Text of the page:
ICD-10 Diagnosis Code J84.10

Pulmonary fibrosis, unspecified

Diagnosis Code J84.10

ICD-10: J84.10
Short Description: Pulmonary fibrosis, unspecified
Long Description: Pulmonary fibrosis, unspecified
This is the 2017 version of the ICD-10-CM diagnosis code J84.10

Code Classification
  • Diseases of the respiratory system
    • Other respiratory diseases principally affecting the interstitium (J80-J84)
      • Other interstitial pulmonary diseases (J84)

Information for Medical Professionals

Diagnostic Related Groups
The diagnosis code J84.10 is grouped in the following Diagnostic Related Group(s) (MS-DRG v33.0)


Convert to ICD-9 Additional informationCallout TooltipGeneral Equivalence Map
The ICD-10 and ICD-9 GEMs are used to facilitate linking between the diagnosis codes in ICD-9-CM and the new ICD-10-CM code set. The GEMs are the raw material from which providers, health information vendors and payers can derive specific applied mappings to meet their needs.

  • Atrophic fibrosis of lung
  • Chronic fibrosis of lung
  • Chronic induration of lung
  • Confluent fibrosis of lung
  • Diffuse interstitial pulmonary fibrosis
  • Fibrosis of lung
  • Induration of lung
  • Localized pulmonary fibrosis
  • Massive fibrosis of lung
  • Multiple hyalinizing granuloma of lung
  • Multiple nodules of lung
  • On examination - fibrosis of lung present
  • Perialveolar fibrosis of lung
  • Peribronchial fibrosis of lung
  • Plasma cell granuloma of lung
  • Post-inflammatory pulmonary fibrosis
  • Pulmonary emphysema co-occurrent with fibrosis of lung
  • Pulmonary fibrosis due to Hermansky-Pudlak syndrome
  • Pulmonary granuloma
  • Pulmonary hyalinizing granuloma
  • Pulmonary hyalinizing granuloma
  • Single hyalinizing granuloma of lung
  • Solitary nodule of lung

Index of Diseases and Injuries
References found for the code J84.10 in the Index of Diseases and Injuries:

Information for Patients

Pulmonary Fibrosis

Also called: IPF, Idiopathic pulmonary fibrosis

Pulmonary fibrosis is a condition in which the tissue deep in your lungs becomes scarred over time. This tissue gets thick and stiff. That makes it hard for you to catch your breath, and your blood may not get enough oxygen.

Causes of pulmonary fibrosis include environmental pollutants, some medicines, some connective tissue diseases, and interstitial lung disease. Interstitial lung disease is the name for a large group of diseases that inflame or scar the lungs. In most cases, the cause cannot be found. This is called idiopathic pulmonary fibrosis.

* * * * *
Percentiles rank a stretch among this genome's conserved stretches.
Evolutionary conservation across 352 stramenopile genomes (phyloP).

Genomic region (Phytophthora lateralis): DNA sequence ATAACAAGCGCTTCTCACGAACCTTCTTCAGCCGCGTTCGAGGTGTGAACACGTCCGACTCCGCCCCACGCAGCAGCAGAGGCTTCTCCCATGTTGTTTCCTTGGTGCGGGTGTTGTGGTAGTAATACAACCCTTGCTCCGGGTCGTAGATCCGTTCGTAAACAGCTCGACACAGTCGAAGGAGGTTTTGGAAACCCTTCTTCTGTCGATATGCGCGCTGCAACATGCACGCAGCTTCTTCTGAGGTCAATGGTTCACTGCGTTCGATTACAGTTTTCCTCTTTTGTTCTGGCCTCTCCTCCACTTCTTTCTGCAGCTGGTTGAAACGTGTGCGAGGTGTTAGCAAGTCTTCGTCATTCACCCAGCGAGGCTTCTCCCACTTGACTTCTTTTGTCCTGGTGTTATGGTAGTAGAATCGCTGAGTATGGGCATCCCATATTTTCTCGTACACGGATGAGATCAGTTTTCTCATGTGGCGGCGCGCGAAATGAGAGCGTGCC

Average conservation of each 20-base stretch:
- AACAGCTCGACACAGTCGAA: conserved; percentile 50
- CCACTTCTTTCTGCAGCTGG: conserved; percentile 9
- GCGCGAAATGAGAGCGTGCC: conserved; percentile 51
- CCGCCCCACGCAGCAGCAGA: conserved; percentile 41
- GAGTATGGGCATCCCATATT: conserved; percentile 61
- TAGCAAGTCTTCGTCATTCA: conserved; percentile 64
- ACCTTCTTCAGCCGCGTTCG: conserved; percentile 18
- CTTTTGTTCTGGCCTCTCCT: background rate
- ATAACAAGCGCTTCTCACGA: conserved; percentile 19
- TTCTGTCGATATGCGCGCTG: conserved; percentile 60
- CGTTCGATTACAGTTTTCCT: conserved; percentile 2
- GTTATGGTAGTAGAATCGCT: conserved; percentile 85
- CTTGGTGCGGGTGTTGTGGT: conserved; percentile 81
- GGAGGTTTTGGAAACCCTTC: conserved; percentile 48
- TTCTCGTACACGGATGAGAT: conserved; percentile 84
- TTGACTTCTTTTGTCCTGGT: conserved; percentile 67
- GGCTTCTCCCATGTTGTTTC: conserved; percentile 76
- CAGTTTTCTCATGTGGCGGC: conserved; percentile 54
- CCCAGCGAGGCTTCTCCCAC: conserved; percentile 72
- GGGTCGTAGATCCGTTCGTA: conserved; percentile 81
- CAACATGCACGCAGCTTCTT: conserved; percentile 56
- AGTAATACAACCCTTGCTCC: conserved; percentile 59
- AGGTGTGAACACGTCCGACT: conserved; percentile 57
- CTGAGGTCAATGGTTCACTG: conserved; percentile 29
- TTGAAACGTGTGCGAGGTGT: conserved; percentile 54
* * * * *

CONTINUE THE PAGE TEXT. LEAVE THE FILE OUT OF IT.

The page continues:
Symptoms include

  • Shortness of breath
  • A dry, hacking cough that doesn't get better
  • Fatigue
  • Weight loss for no known reason
  • Aching muscles and joints
  • Clubbing, which is the widening and rounding of the tips of the fingers or toes

Your doctor may use your medical history, imaging tests, a biopsy, and lung function tests to diagnose pulmonary fibrosis. There is no cure. Treatments can help with symptoms and improve your quality of life. They include medicines, oxygen therapy, pulmonary rehabilitation, or a lung transplant.

NIH: National Heart, Lung, and Blood Institute

  • Blood gases
  • Idiopathic pulmonary fibrosis
  • Lung diffusion testing
  • Pulmonary function tests

[Read More]

Idiopathic pulmonary fibrosis Idiopathic pulmonary fibrosis is a chronic, progressive lung disease. This condition causes scar tissue (fibrosis) to build up in the lungs, which makes the lungs unable to transport oxygen into the bloodstream effectively. The disease usually affects people between the ages of 50 and 70.The most common signs and symptoms of idiopathic pulmonary fibrosis are shortness of breath and a persistent dry, hacking cough. Many affected individuals also experience a loss of appetite and gradual weight loss. Some people with idiopathic pulmonary fibrosis develop widened and rounded tips of the fingers and toes (clubbing) resulting from a shortage of oxygen. These features are relatively nonspecific; not everyone with these health problems has idiopathic pulmonary fibrosis. Other respiratory diseases, some of which are less serious, can cause similar signs and symptoms.In people with idiopathic pulmonary fibrosis, scarring of the lungs increases over time until the lungs can no longer provide enough oxygen to the body's organs and tissues. Some people with idiopathic pulmonary fibrosis develop other serious lung conditions, including lung cancer, blood clots in the lungs (pulmonary emboli), pneumonia, or high blood pressure in the blood vessels that supply the lungs (pulmonary hypertension). Most affected individuals survive 3 to 5 years after their diagnosis. However, the course of the disease is highly variable; some affected people become seriously ill within a few months, while others may live with the disease for a decade or longer.In most cases, idiopathic pulmonary fibrosis occurs in only one person in a family. These cases are described as sporadic. However, a small percentage of people with this disease have at least one other affected family member. When idiopathic pulmonary fibrosis occurs in multiple members of the same family, it is known as familial pulmonary fibrosis.
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